So, seeing the movie I was not disappointed by 80% of it 🙂 There was even a good 15 to 30% that I really, really enjoyed.

Lets go ahead and discuss what I didn’t like. I noted both major and minor faults with the movie. The minor ones are bound to show up in any movie and don’t seriously detract, but it doesn’t mean you don’t notice them.

MINOR AND and in some instances maybe nerdy nitpicky FAULTS:

Use of hyperspace travel: Like The Force Awakens, Rogue one suffered from ITS (instant travel syndrome). You might recall in A New Hope when Luke, Obi Wan, and the gang have arranged travel with Han and Chewy to Alderaan it has a sort of road-trippy feel. You see luke training with his lightsaber, the droids playing claymation chess with Chewbacca etc. It gives the impression that we are glimpsing a few moments of what is likely a minimum of a few hours of travel. Yet in Rogue One people seem to be able to arrive pretty much instantaneously. P.S. How  did they make the jump to hyperspace within Jedha’s atmosphere and gravity well?

shoretroopers-main_a5fff2a7

New (or old) trooper and tie fighter designs: It didn’t bother me much, but it does make you wonder why we never saw any of these trooper classes or tie fighters in the original trilogy which is supposed to take place directly following Rogue One. Yes, I did hear the troopers on Scarif mentioning that something or other had been declared obsolete and maybe the explanation is that the alternate trooper armor and vehicles are being phased out. That doesn’t really seem to jive with how it appears to be the more elite forces using the alternate designs, though.

Captain Andor coming back from falling 30 feet and conking his body and head on a bunch of beams on the way down so that he can save Jyn from  director Krennic at the last minute. It was kind of cliche and interrupts the feel of inevitable sacrifice that makes the Scarif battle so good.

Throwback(or forward) cameos: Ok there was a little too much fan service in this film. Maybe not as bad as TFA, but just as obvious. My friend pegged it well when he pointed out that the camera wouldn’t linger on a couple of droids conversing at the Rebel base if it wasn’t supposed to excite some kid who would go “hey look there is R2 and 3P0, so this is definitely a good Star Wars movie”.  Same goes for our cantina buddies who miraculously escaped the destruction of Jedha. I actually liked seeing some of the Rebel leaders and pilots, though I’m not sure Mon Montha would have been at the rebel base, or Bail Organa either. They were both heavily involved in politics and served as senators. It would make sense that their involvement in the rebel movement would have to be secret until after the dissolution of the Imperial Senate, which is the obvious explanation for why Mon Montha was not seen with the rebels in ANH, but was in ROTJ.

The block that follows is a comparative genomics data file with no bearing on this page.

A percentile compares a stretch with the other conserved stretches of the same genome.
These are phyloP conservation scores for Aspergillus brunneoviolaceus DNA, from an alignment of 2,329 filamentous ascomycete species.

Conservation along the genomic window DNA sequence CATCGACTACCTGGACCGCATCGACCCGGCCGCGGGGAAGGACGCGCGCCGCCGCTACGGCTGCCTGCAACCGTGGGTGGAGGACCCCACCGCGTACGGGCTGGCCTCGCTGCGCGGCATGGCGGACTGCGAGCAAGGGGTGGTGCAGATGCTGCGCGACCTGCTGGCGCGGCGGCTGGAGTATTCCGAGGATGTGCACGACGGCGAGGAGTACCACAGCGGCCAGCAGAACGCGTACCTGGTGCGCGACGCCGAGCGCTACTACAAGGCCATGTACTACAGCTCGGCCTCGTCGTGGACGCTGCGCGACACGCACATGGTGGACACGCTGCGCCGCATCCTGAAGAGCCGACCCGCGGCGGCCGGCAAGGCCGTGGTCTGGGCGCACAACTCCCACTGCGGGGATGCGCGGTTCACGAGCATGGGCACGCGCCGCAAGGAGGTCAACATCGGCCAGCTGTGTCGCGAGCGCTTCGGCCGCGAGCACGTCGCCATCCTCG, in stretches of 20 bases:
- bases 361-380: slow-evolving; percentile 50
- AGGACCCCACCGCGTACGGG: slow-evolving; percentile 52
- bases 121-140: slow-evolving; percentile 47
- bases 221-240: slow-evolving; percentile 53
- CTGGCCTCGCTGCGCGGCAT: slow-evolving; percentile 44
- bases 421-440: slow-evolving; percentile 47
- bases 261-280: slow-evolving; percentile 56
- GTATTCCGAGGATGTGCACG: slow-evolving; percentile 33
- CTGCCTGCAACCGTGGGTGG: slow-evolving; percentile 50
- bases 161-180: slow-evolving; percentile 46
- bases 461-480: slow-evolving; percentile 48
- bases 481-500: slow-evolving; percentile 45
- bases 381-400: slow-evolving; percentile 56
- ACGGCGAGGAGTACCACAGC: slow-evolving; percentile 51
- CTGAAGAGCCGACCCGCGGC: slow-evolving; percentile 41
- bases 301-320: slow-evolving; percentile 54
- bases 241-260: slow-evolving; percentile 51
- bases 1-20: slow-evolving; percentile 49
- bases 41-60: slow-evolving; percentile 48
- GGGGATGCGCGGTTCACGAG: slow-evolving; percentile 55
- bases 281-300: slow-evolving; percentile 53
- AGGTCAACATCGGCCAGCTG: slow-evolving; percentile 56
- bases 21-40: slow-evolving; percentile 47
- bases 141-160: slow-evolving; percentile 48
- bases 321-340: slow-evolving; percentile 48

These were the minor issues though, and didn’t really detract that much from the movie. All movies are going to have a few things that weren’t perfectlike why did So-and-so not get shot after his friend was blasted by tons of storm troopers seconds earlier in the same spot when there was no force-guided plot-important reason for him to still be alive? Or why are they using moisture vaporators to farm on an already incredibly moist planet? Or why would experienced rebel pilots even bother to attempt to punch through the shield gate by hitting the actual shield with individual gun or bomb runs. I mean come on, a planetary shield system wouldn’t be much good if a couple of X and Y wings have a chance of disabling it. Why didn’t they coordinate volley’s, target the gate controlling structure, or pound it with sustained fire from the turbo lasers on their capital ships? Ok ok, I’m done.